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The Hydromet Department’s Ozone Unit recently signed a GUY $ 2,000,000 contract with a consultant to commence a national survey on the use of Hydrofluoro Carbons (HFC). Guyana is actively phasing out Hydrochlorofluoro Carbons (HCFCs) and has a deadline of 2030 to completely phase out these Ozone Depleting substances (ODS).

However, a new initiative has been developed which will see Guyana phasing down the use of HFCs in the coming years. These chemicals which have low Ozone Depleting potential, however, have high global warming potential.

The purpose of the survey is to establish the level of usage of HFCs in the refrigeration and air-condition sector. This sector is the primary user of HFC gases. Additionally, these chemicals are used in mobile devices such as cars and buses.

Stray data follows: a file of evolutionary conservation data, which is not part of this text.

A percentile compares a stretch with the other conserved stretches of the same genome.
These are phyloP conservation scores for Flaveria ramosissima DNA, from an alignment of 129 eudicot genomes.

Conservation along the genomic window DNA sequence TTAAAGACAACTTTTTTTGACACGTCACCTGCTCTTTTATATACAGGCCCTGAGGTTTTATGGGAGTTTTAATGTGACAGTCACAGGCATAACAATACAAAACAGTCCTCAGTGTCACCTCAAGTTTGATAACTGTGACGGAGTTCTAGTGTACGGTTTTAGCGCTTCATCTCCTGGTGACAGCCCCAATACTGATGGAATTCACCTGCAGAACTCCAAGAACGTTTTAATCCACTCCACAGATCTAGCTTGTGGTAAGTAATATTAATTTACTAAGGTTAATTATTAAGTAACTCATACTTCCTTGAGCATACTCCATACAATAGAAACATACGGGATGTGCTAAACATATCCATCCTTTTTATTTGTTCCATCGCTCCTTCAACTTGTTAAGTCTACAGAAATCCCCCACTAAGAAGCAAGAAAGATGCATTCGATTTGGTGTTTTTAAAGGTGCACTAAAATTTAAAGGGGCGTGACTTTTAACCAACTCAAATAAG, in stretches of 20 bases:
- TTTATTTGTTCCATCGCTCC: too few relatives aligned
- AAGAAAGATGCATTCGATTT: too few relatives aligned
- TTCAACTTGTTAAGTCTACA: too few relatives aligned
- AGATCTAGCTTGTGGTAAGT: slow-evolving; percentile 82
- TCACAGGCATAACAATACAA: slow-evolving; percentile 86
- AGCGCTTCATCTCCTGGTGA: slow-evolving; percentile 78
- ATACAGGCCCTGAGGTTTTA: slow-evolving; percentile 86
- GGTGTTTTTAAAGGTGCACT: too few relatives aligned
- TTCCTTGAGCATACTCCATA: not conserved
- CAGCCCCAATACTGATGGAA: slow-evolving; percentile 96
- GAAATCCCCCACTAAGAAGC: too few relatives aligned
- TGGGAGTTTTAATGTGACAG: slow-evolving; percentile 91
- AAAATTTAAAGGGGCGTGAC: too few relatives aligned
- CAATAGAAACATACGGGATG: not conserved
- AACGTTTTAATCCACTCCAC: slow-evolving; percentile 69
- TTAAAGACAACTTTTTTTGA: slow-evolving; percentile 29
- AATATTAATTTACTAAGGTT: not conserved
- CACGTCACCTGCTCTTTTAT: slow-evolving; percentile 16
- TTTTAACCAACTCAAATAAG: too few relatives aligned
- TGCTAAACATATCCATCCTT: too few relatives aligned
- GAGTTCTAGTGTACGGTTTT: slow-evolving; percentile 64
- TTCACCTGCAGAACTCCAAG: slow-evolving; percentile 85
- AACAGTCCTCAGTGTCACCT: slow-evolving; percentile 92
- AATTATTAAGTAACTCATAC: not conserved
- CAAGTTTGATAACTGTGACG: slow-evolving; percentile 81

The survey will determine the amount of HFCs being imported and the demand for such chemicals locally. Based on the findings, a national baseline will be established for the current use and with this baseline, a formula or a strategy will then be established for the phase down of HFCs.

According to Chief Hydromet Officer (ag) Dr. Garvin Cummings this remains necessary under the Montreal Protocol, which is an international treaty designed to protect the ozone layer by phasing out the production of numerous substances that are responsible for ozone depletion.

“The HFCs are slated for a phase down rather than a complete phase out given the fact that it has relatively high global warming potential and can ultimately  have negative impacts on global climate” he said.

Climate Change does not fall under the Montreal Protocol but rather, under the United Nations Framework Convention on Climate Change (UNFCCC). However, it is being addressed under the Montreal Protocol because it has some amount of Ozone depleting potential.

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